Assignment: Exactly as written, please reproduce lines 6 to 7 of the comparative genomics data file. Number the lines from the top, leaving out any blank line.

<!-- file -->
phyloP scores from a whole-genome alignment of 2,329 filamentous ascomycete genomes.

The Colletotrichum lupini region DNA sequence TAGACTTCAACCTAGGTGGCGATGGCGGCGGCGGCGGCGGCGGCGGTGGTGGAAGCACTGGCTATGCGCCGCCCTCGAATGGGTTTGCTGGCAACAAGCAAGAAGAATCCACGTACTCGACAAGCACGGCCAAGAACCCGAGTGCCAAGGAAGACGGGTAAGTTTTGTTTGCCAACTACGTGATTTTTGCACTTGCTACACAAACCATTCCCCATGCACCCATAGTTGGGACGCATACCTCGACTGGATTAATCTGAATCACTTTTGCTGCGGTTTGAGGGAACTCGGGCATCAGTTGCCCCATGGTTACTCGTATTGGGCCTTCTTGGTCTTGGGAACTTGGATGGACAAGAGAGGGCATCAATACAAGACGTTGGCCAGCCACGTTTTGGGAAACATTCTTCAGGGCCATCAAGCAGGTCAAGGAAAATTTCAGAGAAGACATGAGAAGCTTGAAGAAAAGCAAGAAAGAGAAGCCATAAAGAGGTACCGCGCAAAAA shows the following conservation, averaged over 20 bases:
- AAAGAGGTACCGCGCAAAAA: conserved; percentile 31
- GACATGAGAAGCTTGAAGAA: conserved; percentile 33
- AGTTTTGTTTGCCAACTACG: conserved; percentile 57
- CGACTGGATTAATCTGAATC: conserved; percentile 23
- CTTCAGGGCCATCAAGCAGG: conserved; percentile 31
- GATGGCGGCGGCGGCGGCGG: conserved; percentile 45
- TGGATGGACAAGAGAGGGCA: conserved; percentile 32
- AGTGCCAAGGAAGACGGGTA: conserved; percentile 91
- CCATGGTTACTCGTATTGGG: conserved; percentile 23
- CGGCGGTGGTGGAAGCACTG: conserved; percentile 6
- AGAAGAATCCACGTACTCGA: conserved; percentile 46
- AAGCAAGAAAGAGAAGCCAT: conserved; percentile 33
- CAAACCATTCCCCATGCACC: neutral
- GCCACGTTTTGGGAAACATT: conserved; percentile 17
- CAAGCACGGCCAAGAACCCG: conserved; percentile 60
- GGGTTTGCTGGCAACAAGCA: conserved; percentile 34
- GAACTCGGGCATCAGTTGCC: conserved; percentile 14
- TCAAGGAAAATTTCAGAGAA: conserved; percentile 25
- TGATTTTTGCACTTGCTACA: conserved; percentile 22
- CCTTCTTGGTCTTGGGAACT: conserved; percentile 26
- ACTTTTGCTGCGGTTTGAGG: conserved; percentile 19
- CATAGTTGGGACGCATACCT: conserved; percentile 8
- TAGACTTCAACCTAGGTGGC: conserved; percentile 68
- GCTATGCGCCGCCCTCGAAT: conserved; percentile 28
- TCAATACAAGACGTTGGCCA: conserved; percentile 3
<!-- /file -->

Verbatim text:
- CGACTGGATTAATCTGAATC: conserved; percentile 23
- CTTCAGGGCCATCAAGCAGG: conserved; percentile 31